Investigate the smallest number of moves it takes to turn these mats upside-down if you can only turn exactly three at a time.
Make your own double-sided magic square. But can you complete both sides once you've made the pieces?
Kimie and Sebastian were making sticks from interlocking cubes and lining them up. Can they make their lines the same length? Can they make any other lines?
This problem focuses on Dienes' Logiblocs. What is the same and what is different about these pairs of shapes? Can you describe the shapes in the picture?
If you count from 1 to 20 and clap more loudly on the numbers in the two times table, as well as saying those numbers loudly, which numbers will be loud?
Here is a version of the game 'Happy Families' for you to make and play.
What is the greatest number of counters you can place on the grid below without four of them lying at the corners of a square?
Can you make the birds from the egg tangram?
Are all the possible combinations of two shapes included in this set of 27 cards? How do you know?
An activity making various patterns with 2 x 1 rectangular tiles.
Can you deduce the pattern that has been used to lay out these bottle tops?
Arrange 9 red cubes, 9 blue cubes and 9 yellow cubes into a large 3 by 3 cube. No row or column of cubes must contain two cubes of the same colour.
Take a rectangle of paper and fold it in half, and half again, to make four smaller rectangles. How many different ways can you fold it up?
Take a counter and surround it by a ring of other counters that MUST touch two others. How many are needed?
These squares have been made from Cuisenaire rods. Can you describe the pattern? What would the next square look like?
These practical challenges are all about making a 'tray' and covering it with paper.
If you have ten counters numbered 1 to 10, how many can you put into pairs that add to 10? Which ones do you have to leave out? Why?
Can you order pictures of the development of a frog from frogspawn and of a bean seed growing into a plant?
Kate has eight multilink cubes. She has two red ones, two yellow, two green and two blue. She wants to fit them together to make a cube so that each colour shows on each face just once.
Factors and Multiples game for an adult and child. How can you make sure you win this game?
How many different cuboids can you make when you use four CDs or DVDs? How about using five, then six?
Take 5 cubes of one colour and 2 of another colour. How many different ways can you join them if the 5 must touch the table and the 2 must not touch the table?
Using different numbers of sticks, how many different triangles are you able to make? Can you make any rules about the numbers of sticks that make the most triangles?
These are pictures of the sea defences at New Brighton. Can you work out what a basic shape might be in both images of the sea wall and work out a way they might fit together?
If these balls are put on a line with each ball touching the one in front and the one behind, which arrangement makes the shortest line of balls?
How many models can you find which obey these rules?
In this town, houses are built with one room for each person. There are some families of seven people living in the town. In how many different ways can they build their houses?
Use the three triangles to fill these outline shapes. Perhaps you can create some of your own shapes for a friend to fill?
How can you put five cereal packets together to make different shapes if you must put them face-to-face?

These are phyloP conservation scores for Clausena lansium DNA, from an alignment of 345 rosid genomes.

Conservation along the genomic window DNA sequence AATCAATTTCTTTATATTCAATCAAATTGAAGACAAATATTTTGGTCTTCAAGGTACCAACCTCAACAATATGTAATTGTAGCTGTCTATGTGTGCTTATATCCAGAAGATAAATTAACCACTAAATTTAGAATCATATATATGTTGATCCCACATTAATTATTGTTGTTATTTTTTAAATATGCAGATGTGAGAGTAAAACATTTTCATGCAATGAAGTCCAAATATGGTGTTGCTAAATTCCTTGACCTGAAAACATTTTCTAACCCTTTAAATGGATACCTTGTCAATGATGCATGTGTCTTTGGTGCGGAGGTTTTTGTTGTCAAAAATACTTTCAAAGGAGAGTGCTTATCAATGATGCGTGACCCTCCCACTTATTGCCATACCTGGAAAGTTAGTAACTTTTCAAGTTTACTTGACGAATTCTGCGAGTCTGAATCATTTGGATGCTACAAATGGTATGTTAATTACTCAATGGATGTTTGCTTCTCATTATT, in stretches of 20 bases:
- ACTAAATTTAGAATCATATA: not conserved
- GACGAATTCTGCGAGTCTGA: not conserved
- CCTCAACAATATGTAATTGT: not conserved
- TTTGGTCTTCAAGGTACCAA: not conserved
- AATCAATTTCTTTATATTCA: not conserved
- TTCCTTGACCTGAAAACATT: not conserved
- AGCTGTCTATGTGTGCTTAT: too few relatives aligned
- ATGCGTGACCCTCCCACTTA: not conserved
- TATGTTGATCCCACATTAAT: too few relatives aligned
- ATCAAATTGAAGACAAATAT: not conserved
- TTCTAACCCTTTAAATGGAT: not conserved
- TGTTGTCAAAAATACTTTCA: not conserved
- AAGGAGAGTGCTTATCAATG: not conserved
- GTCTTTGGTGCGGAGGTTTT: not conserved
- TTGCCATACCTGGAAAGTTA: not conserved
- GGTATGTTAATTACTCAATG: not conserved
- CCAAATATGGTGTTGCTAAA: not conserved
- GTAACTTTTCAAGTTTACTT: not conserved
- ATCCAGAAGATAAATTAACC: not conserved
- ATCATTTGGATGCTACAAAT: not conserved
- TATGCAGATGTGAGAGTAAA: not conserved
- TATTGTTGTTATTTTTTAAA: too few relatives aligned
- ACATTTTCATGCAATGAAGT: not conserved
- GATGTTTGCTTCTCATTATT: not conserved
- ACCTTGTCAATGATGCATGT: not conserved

In how many ways can you fit two of these yellow triangles together? Can you predict the number of ways two blue triangles can be fitted together?
This challenge invites you to create your own picture using just straight lines. Can you identify shapes with the same number of sides and decorate them in the same way?
A game to make and play based on the number line.
Can you work out what shape is made when this piece of paper is folded up using the crease pattern shown?
Have a go at making a few of these shapes from paper in different sizes. What patterns can you create?
Use the tangram pieces to make our pictures, or to design some of your own!
You have a set of the digits from 0 – 9. Can you arrange these in the five boxes to make two-digit numbers as close to the targets as possible?
The ancient Egyptians were said to make right-angled triangles using a rope with twelve equal sections divided by knots. What other triangles could you make if you had a rope like this?
What shape is made when you fold using this crease pattern? Can you make a ring design?
Can you describe a piece of paper clearly enough for your partner to know which piece it is?
Here are some ideas to try in the classroom for using counters to investigate number patterns.
How many triangles can you make on the 3 by 3 pegboard?
Can you make a rectangle with just 2 dominoes? What about 3, 4, 5, 6, 7...?
Using a loop of string stretched around three of your fingers, what different triangles can you make? Draw them and sort them into groups.
Can you predict when you'll be clapping and when you'll be clicking if you start this rhythm? How about when a friend begins a new rhythm at the same time?
Have you ever tried tessellating capital letters? Have a look at these examples and then try some for yourself.
If you split the square into these two pieces, it is possible to fit the pieces together again to make a new shape. How many new shapes can you make?
This was a problem for our birthday website. Can you use four of these pieces to form a square? How about making a square with all five pieces?
What is the greatest number of squares you can make by overlapping three squares?
What is the smallest cuboid that you can put in this box so that you cannot fit another that's the same into it?
Can you cut a regular hexagon into two pieces to make a parallelogram? Try cutting it into three pieces to make a rhombus!